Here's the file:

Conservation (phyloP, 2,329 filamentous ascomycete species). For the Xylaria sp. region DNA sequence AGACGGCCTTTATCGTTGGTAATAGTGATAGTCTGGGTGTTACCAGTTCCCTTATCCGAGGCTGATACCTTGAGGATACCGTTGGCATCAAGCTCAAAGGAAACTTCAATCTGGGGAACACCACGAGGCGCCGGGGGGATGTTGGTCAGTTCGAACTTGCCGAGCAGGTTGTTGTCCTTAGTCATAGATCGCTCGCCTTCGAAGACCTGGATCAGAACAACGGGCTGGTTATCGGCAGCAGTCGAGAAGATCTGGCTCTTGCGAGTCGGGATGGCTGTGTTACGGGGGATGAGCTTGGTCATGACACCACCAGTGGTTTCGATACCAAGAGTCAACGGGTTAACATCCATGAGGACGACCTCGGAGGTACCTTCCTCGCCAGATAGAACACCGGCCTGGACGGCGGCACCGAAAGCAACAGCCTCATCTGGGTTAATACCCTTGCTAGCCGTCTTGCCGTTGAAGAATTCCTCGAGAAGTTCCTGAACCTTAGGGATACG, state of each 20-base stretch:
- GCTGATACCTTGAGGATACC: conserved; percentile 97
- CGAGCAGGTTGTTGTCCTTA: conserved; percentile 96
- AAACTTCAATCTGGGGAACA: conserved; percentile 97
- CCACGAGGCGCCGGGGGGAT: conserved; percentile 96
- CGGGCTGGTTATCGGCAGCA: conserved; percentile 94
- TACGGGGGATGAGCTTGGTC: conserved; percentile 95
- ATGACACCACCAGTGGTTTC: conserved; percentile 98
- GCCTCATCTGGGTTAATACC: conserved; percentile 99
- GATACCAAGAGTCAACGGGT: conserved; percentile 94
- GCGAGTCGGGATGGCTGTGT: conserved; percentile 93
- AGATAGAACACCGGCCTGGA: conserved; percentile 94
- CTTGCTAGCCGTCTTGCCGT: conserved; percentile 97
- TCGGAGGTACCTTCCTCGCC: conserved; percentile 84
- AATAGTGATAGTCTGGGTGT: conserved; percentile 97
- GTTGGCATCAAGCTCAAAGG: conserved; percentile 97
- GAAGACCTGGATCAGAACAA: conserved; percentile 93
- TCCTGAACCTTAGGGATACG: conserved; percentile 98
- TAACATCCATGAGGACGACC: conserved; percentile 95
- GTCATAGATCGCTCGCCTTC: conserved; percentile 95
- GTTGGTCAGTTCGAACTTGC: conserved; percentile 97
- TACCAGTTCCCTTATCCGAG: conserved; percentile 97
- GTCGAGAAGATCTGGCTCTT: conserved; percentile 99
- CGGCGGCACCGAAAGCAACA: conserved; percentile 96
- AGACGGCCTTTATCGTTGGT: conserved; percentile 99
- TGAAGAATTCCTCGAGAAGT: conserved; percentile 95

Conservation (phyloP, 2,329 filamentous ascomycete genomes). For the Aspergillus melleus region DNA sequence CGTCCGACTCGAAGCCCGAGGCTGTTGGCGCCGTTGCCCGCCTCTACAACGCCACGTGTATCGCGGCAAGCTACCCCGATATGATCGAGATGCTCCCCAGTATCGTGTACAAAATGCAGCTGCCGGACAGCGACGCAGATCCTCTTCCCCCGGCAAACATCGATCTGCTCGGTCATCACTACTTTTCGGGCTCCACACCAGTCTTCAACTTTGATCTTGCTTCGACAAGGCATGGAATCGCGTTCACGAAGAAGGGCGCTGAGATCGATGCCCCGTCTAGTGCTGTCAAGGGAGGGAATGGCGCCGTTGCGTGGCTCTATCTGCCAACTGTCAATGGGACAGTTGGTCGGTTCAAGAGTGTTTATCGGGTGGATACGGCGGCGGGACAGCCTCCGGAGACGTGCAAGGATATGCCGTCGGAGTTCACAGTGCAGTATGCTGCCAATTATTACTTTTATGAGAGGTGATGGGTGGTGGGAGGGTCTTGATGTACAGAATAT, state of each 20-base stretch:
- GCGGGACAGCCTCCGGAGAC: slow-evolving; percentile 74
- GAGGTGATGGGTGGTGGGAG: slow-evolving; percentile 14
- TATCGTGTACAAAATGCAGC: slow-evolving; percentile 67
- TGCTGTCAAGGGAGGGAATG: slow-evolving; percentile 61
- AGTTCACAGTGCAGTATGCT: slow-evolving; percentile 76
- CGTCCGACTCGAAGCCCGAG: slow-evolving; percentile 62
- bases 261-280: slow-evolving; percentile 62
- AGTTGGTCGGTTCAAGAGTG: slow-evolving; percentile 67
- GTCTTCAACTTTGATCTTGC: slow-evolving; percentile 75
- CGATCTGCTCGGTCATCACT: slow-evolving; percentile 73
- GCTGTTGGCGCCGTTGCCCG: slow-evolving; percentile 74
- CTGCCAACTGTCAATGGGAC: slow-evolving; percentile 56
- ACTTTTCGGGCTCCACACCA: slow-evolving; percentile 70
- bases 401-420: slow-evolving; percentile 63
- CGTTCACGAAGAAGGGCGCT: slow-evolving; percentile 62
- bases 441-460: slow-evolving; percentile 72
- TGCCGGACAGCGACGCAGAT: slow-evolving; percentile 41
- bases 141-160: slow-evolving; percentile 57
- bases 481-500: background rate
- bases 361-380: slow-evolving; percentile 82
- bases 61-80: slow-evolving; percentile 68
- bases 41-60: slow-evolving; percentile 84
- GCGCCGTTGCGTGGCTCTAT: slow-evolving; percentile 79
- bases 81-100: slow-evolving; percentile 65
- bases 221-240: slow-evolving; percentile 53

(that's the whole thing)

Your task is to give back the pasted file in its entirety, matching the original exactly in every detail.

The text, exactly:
Conservation (phyloP, 2,329 filamentous ascomycete species). For the Xylaria sp. region DNA sequence AGACGGCCTTTATCGTTGGTAATAGTGATAGTCTGGGTGTTACCAGTTCCCTTATCCGAGGCTGATACCTTGAGGATACCGTTGGCATCAAGCTCAAAGGAAACTTCAATCTGGGGAACACCACGAGGCGCCGGGGGGATGTTGGTCAGTTCGAACTTGCCGAGCAGGTTGTTGTCCTTAGTCATAGATCGCTCGCCTTCGAAGACCTGGATCAGAACAACGGGCTGGTTATCGGCAGCAGTCGAGAAGATCTGGCTCTTGCGAGTCGGGATGGCTGTGTTACGGGGGATGAGCTTGGTCATGACACCACCAGTGGTTTCGATACCAAGAGTCAACGGGTTAACATCCATGAGGACGACCTCGGAGGTACCTTCCTCGCCAGATAGAACACCGGCCTGGACGGCGGCACCGAAAGCAACAGCCTCATCTGGGTTAATACCCTTGCTAGCCGTCTTGCCGTTGAAGAATTCCTCGAGAAGTTCCTGAACCTTAGGGATACG, state of each 20-base stretch:
- GCTGATACCTTGAGGATACC: conserved; percentile 97
- CGAGCAGGTTGTTGTCCTTA: conserved; percentile 96
- AAACTTCAATCTGGGGAACA: conserved; percentile 97
- CCACGAGGCGCCGGGGGGAT: conserved; percentile 96
- CGGGCTGGTTATCGGCAGCA: conserved; percentile 94
- TACGGGGGATGAGCTTGGTC: conserved; percentile 95
- ATGACACCACCAGTGGTTTC: conserved; percentile 98
- GCCTCATCTGGGTTAATACC: conserved; percentile 99
- GATACCAAGAGTCAACGGGT: conserved; percentile 94
- GCGAGTCGGGATGGCTGTGT: conserved; percentile 93
- AGATAGAACACCGGCCTGGA: conserved; percentile 94
- CTTGCTAGCCGTCTTGCCGT: conserved; percentile 97
- TCGGAGGTACCTTCCTCGCC: conserved; percentile 84
- AATAGTGATAGTCTGGGTGT: conserved; percentile 97
- GTTGGCATCAAGCTCAAAGG: conserved; percentile 97
- GAAGACCTGGATCAGAACAA: conserved; percentile 93
- TCCTGAACCTTAGGGATACG: conserved; percentile 98
- TAACATCCATGAGGACGACC: conserved; percentile 95
- GTCATAGATCGCTCGCCTTC: conserved; percentile 95
- GTTGGTCAGTTCGAACTTGC: conserved; percentile 97
- TACCAGTTCCCTTATCCGAG: conserved; percentile 97
- GTCGAGAAGATCTGGCTCTT: conserved; percentile 99
- CGGCGGCACCGAAAGCAACA: conserved; percentile 96
- AGACGGCCTTTATCGTTGGT: conserved; percentile 99
- TGAAGAATTCCTCGAGAAGT: conserved; percentile 95

Conservation (phyloP, 2,329 filamentous ascomycete genomes). For the Aspergillus melleus region DNA sequence CGTCCGACTCGAAGCCCGAGGCTGTTGGCGCCGTTGCCCGCCTCTACAACGCCACGTGTATCGCGGCAAGCTACCCCGATATGATCGAGATGCTCCCCAGTATCGTGTACAAAATGCAGCTGCCGGACAGCGACGCAGATCCTCTTCCCCCGGCAAACATCGATCTGCTCGGTCATCACTACTTTTCGGGCTCCACACCAGTCTTCAACTTTGATCTTGCTTCGACAAGGCATGGAATCGCGTTCACGAAGAAGGGCGCTGAGATCGATGCCCCGTCTAGTGCTGTCAAGGGAGGGAATGGCGCCGTTGCGTGGCTCTATCTGCCAACTGTCAATGGGACAGTTGGTCGGTTCAAGAGTGTTTATCGGGTGGATACGGCGGCGGGACAGCCTCCGGAGACGTGCAAGGATATGCCGTCGGAGTTCACAGTGCAGTATGCTGCCAATTATTACTTTTATGAGAGGTGATGGGTGGTGGGAGGGTCTTGATGTACAGAATAT, state of each 20-base stretch:
- GCGGGACAGCCTCCGGAGAC: slow-evolving; percentile 74
- GAGGTGATGGGTGGTGGGAG: slow-evolving; percentile 14
- TATCGTGTACAAAATGCAGC: slow-evolving; percentile 67
- TGCTGTCAAGGGAGGGAATG: slow-evolving; percentile 61
- AGTTCACAGTGCAGTATGCT: slow-evolving; percentile 76
- CGTCCGACTCGAAGCCCGAG: slow-evolving; percentile 62
- bases 261-280: slow-evolving; percentile 62
- AGTTGGTCGGTTCAAGAGTG: slow-evolving; percentile 67
- GTCTTCAACTTTGATCTTGC: slow-evolving; percentile 75
- CGATCTGCTCGGTCATCACT: slow-evolving; percentile 73
- GCTGTTGGCGCCGTTGCCCG: slow-evolving; percentile 74
- CTGCCAACTGTCAATGGGAC: slow-evolving; percentile 56
- ACTTTTCGGGCTCCACACCA: slow-evolving; percentile 70
- bases 401-420: slow-evolving; percentile 63
- CGTTCACGAAGAAGGGCGCT: slow-evolving; percentile 62
- bases 441-460: slow-evolving; percentile 72
- TGCCGGACAGCGACGCAGAT: slow-evolving; percentile 41
- bases 141-160: slow-evolving; percentile 57
- bases 481-500: background rate
- bases 361-380: slow-evolving; percentile 82
- bases 61-80: slow-evolving; percentile 68
- bases 41-60: slow-evolving; percentile 84
- GCGCCGTTGCGTGGCTCTAT: slow-evolving; percentile 79
- bases 81-100: slow-evolving; percentile 65
- bases 221-240: slow-evolving; percentile 53